The executive director of the African Network For Environment and Economic Justice (ANEEJ), Rev David Ugolor, has replied Alhaji Mujaheed Dokubo-Asari over his claim that President Muhammadu Buhari is leading a zero government.
Ugolo, a Niger Delta environment activist, warned that no individual should ascribe to himself the struggle for better living condition, equity and fair play being canvassed by people in the oil rich Niger Delta region as it is a common agenda for all the ethnic groups.
In a mail obtained by Trail Reporters, Ugolor, based in Edo state, condemned Dokubo-Asari, who is the leader of the Niger Delta Volunteer Force (NDVF), over his attack on vice president Yemi Osinbajo, who had visited the Niger Delta several times for lasting peace in the region.
He reminded Dokubo-Asari to be mindful of the fact that elders in the region currently support the move by the current government to develop the area just as he reminded the NDVF leader that Goodluck Jonathan, who is even from the region abandoned it while he was president.
“Niger Delta struggle is a common agenda for all the ethnic groups and should not take an individual ethnic coloration. All the ethnic groups Urhobo, Ogoni, Itsekeri, Isoko and others have played their role.
“Gun is not the only option that can pave way for the realization of the peace and peoples agitation aimed at realizing their dreams and aspirations in the Niger Delta region,” he said recalling that “Ken Saro-Wiwa and Comrade Sunny Ofehe did not and are not carrying guns, Nimmo Bassey is not carrying a gun and nobody will discount their contribution to the Niger Delta struggle.”
He added: “We also need to be careful not to play into the hands of Abuja agenda. Even when Jonathan was a President he did not deal with Niger Delta question. What was responsible? He managed to take care of his wife and close relations.
“If Osinbajo’s visit will turn around things for the Niger Delta people which include the poor Ijaw; not the self-centered war entrepreneurs. We should all rise up and support him and allow new thinking to shape the future of the region.
“We cannot continue to create division and think we will succeed. The Asari Dokubo has played a useful role to draw global attention to the plight of our people but he should not invest in narratives that will split the common agenda.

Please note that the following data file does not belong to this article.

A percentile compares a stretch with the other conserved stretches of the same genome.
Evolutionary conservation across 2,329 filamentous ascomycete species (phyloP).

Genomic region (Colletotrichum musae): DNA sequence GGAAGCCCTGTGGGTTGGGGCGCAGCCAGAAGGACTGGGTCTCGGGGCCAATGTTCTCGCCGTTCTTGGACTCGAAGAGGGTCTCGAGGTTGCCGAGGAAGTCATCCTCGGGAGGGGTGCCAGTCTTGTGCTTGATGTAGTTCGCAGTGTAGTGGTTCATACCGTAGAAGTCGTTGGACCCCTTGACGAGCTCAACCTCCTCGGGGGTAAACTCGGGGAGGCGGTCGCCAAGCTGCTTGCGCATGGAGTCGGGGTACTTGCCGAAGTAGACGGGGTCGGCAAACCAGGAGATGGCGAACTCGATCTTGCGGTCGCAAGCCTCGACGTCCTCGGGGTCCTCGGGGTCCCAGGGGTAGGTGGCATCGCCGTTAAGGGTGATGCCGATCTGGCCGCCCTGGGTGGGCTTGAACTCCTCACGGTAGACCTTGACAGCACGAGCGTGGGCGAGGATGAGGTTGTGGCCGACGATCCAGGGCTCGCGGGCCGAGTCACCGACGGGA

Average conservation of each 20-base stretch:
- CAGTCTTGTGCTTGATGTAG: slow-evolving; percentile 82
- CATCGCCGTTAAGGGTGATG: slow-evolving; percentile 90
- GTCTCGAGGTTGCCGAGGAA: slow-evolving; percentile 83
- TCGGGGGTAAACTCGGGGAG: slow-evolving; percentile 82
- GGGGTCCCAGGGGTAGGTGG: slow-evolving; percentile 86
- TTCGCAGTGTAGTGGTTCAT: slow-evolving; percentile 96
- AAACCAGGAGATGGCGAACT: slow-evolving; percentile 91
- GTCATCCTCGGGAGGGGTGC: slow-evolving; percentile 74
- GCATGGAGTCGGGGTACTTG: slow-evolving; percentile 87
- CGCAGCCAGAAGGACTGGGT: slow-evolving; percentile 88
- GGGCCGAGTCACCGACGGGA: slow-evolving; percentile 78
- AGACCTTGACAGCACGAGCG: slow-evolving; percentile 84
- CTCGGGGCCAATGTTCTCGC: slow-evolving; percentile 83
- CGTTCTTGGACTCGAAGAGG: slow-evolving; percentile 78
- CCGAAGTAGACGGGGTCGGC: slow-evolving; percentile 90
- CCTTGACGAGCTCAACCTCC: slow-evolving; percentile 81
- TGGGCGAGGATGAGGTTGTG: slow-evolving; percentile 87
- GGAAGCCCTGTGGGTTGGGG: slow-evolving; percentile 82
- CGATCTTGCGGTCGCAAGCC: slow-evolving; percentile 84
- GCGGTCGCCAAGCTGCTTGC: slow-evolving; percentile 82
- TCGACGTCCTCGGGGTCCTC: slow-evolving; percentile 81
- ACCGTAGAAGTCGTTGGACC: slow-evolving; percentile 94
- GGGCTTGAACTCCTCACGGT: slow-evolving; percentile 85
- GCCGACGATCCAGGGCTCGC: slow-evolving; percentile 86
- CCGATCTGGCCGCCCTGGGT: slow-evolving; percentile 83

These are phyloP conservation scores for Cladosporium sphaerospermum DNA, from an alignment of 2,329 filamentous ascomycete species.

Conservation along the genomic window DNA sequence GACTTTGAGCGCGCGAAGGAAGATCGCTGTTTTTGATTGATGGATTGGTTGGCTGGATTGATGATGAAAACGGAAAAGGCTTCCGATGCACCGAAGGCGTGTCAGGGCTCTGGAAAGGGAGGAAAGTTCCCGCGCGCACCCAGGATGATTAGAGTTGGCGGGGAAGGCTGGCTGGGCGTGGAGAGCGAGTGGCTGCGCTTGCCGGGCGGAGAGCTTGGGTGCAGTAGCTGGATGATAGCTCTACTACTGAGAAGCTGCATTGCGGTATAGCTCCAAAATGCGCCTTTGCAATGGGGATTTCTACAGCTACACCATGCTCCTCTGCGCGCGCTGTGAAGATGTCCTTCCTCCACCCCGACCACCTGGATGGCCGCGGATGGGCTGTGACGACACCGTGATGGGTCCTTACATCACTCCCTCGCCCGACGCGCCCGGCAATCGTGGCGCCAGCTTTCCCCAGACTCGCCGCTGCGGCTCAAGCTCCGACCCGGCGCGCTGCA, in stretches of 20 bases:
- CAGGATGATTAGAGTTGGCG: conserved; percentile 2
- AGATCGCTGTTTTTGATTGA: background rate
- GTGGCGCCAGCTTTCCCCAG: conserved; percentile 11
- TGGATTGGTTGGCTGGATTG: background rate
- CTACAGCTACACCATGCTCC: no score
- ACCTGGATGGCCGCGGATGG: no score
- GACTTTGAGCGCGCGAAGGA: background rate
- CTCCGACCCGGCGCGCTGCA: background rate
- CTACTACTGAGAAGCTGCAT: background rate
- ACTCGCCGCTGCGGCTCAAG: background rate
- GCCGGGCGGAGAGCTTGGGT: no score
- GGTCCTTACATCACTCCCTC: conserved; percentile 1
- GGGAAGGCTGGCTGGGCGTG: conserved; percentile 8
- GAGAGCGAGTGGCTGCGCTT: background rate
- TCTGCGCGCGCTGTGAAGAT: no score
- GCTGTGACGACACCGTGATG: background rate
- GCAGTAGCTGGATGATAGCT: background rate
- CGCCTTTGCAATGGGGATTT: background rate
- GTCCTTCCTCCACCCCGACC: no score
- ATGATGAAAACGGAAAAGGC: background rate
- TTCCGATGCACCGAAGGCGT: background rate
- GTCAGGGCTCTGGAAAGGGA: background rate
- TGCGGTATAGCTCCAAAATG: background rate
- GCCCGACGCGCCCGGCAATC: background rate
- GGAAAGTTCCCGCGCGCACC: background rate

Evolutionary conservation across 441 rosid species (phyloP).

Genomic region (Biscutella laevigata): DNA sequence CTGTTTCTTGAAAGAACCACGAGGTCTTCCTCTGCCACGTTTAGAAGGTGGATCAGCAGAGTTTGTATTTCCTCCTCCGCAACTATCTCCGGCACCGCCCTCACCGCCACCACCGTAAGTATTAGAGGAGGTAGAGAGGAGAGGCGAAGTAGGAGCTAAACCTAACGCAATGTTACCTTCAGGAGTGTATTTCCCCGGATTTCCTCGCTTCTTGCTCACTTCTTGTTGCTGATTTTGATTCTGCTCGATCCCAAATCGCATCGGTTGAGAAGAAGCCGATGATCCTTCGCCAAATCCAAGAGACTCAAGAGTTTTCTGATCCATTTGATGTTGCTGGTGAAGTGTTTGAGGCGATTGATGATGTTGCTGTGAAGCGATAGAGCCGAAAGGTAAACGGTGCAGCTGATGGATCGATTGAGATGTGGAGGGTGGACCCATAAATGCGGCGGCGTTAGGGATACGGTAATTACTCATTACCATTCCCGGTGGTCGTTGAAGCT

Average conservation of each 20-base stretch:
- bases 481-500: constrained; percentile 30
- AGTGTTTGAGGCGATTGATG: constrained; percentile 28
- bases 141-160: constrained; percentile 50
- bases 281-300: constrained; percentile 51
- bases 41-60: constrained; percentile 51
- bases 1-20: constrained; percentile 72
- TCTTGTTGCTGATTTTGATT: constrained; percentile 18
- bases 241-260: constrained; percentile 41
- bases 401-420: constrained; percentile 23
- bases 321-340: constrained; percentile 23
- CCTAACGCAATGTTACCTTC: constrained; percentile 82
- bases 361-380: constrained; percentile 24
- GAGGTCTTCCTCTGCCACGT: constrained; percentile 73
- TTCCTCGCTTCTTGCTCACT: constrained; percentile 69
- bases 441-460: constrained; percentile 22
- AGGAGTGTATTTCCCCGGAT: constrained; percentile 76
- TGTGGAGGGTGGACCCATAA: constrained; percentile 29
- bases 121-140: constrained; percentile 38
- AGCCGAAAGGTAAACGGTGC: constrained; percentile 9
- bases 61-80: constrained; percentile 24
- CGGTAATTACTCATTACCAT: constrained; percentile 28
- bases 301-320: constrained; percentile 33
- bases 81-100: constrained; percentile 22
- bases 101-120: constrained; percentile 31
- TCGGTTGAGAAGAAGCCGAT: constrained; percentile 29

“I think Asari’s interview with Vanguard will not help to build a common agenda, so, I strongly appeal to him to use his goodwill to strengthen inter-ethnic cooperation and also give chance to the Vice-President to implement the new agenda; time to try an alternative model; that will meet the needs of Niger Delta people.
“We have suffered enough and the billions that went to NDDC, Ministry of Niger Delta and Amnesty have only benefitted few people. After more than three decades of environmental degradation and injustice, I think we should begin to explore an alternative development model that will give voice to the victims which cut across all the ethnic group.
“We should not play ethnic politics in Niger Delta and violence is not the only tool for seeking social justice.
“Lessons from the Arab Spring have shown that embarking on violent struggle without concrete alternative framework normally dont end well for the people. We should support a new thinking that will put anti-corruption agenda on the table.”
Ugorlor said if the development agenda would work in the Niger Delta, its people must end the culture of impunity that currently robs the region of her wealth.
“All the major failed contracts embark upon by NNDC and ministry Of Niger Delta were carried out by prominent people from the region in collaboration with Abuja people.
“We must demand for prosecution of these 419 contractors and recover the looted assets which belong to our people. NDDC and Minsitry of Niger Delta cannot work for the benefit of the people if they continue to operate in darkness. Their procurement policy must reflect a new shared principle of transparency and accountability.
“The federal government must insist that the operators of these institutions should adopt the principles of open governance that place priority on due process and value for money. Enough is a enough.
“If Vice President Osinbajo is able to provide the template that will root out corruption in the NDDC and Ministry of Niger Delta, we have responsibility to rise up in unity to support him and move away from ethnic politics. The same traditional approach will not work.”